- Keywords > chronic disease
- Keywords > Chronic Obstructive Pulmonary Disease (COPD)
- Keywords > global burden of diseases
- Keywords > pharmaceutical gaps
- Keywords > pharmaceutical innovation
- Keywords > pharmaceutical research - priorities
- Keywords > priority diseases
- Keywords > priority medicines
- Keywords > research and development
(2013; 52 pages)
Chronic obstructive pulmonary disease (COPD) is a disease state characterized by airflow limitation that is not fully reversible. COPD is the fourth leading cause of death worldwide and it is largely preventable. The main cause in developed countries is exposure to tobacco smoke. Other preventable causes include exposure to indoor and outdoor air pollution, such as occupational exposure (firefighters, farm workers) and the burning of biomass fuel for cooking and heating which impacts many women in Africa, China, and India.
In 2010, COPD was estimated to account for 2.7% of the disease burden and 3.2% of deaths in Europe, and for 3.1% of the global disease burden and 5.5% of deaths worldwide. 3,4 Worldwide prevalence of "moderate" COPD estimated by the Global Initiative on Obstructive Lung Disease (GOLD) in adults aged 40 years and older is 9–10%. Stage III COPD (generally considered as "severe") drives most of the costs of COPD. Its prevalence across 12 sites around the glove ranged from 0.8% (Hannover, Germany) to 6.7% (Cape Town, South Africa) The Burden of Obstructive Lung Disease initiative used standardized methods to investigate the prevalence of COPD around the world and showed important differences between countries. Prevalence ranged from 9% in Reykjavik, Iceland to 22% in Cape Town, South Africa, for men, and from 4% in Hannover, Germany to 17% in Cape Town for women.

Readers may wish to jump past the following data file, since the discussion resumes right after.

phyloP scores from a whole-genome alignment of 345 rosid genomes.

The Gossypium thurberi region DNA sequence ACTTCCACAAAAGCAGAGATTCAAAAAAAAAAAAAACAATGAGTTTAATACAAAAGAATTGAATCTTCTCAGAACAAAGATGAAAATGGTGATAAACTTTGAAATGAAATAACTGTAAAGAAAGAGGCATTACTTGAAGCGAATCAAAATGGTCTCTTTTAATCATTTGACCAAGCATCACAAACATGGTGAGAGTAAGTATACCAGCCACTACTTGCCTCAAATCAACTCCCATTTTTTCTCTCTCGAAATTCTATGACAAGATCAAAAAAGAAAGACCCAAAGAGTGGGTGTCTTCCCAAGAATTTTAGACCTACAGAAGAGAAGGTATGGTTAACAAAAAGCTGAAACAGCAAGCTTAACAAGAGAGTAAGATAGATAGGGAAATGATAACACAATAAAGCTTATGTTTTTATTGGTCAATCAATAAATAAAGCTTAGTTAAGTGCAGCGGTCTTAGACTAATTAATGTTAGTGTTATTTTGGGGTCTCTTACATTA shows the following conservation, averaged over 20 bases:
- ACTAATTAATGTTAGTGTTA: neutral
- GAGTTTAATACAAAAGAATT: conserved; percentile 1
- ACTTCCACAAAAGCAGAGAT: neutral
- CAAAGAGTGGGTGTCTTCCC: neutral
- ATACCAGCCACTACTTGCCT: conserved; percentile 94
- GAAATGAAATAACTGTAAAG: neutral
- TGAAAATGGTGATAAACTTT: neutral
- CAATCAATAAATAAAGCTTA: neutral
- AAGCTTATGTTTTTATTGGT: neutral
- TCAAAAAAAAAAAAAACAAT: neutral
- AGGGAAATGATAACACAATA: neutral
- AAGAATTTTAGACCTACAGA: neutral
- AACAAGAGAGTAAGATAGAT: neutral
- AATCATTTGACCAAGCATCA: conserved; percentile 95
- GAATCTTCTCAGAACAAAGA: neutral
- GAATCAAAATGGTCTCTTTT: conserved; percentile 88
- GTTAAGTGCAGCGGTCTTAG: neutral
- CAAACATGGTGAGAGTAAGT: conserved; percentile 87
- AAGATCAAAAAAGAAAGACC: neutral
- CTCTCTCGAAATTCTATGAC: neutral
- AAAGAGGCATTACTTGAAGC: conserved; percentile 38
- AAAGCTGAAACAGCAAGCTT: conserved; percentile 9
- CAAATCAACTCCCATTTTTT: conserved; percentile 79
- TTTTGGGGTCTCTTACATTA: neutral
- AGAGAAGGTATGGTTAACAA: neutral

Chronic obstructive pulmonary disease is associated with major morbidity and mortality such as cardiovascular disease, muscle wasting, type 2 diabetes, and asthma. Smoking cessation will probably have the most important effects on COPD as a public health problem in Europe and the world as it slows disease progression and lowers mortality.
None of the existing medications for COPD has been shown to modify the long-term disease progression such as decline in lung function in many patients or worsening of health status. Therefore, pharmacotherapy for COPD is used to alleviate symptoms and/or prevent complications. Inhaled bronchodilators are the mainstay treatment for COPD. Two large-scale, long-term, landmark studies have confirmed the efficacy of a fixed dose combination of a long-acting β2 agonist (salmeterol) and inhaled corticosteroid (fluticasone) and a long-acting anticholinergic agent (tiotropium).
Substantial unmet needs remain in COPD preventing the progression of COPD. Drug development for COPD is difficult owing to the chronic and slowly progressive nature of the disease. Not a single new therapy has come from information on pathogenic inflammatory processes. What is needed are surrogate markers of inflammation that may predict the clinical usefulness of new management and prevention strategies for COPD, new clinical end points to assess the impact of different COPD interventions and standardized methods for tracking trends in COPD prevalence, morbidity, and mortality over time.
New medicines for the treatment of COPD are greatly needed and there has been an enormous effort now invested by the pharmaceutical industry to find such treatments. While preventing and quitting smoking is the obvious preferred approach, this has proved to be very difficult. Not all COPD is due to cigarette smoking, especially in low- and middle-income countries (LMIC).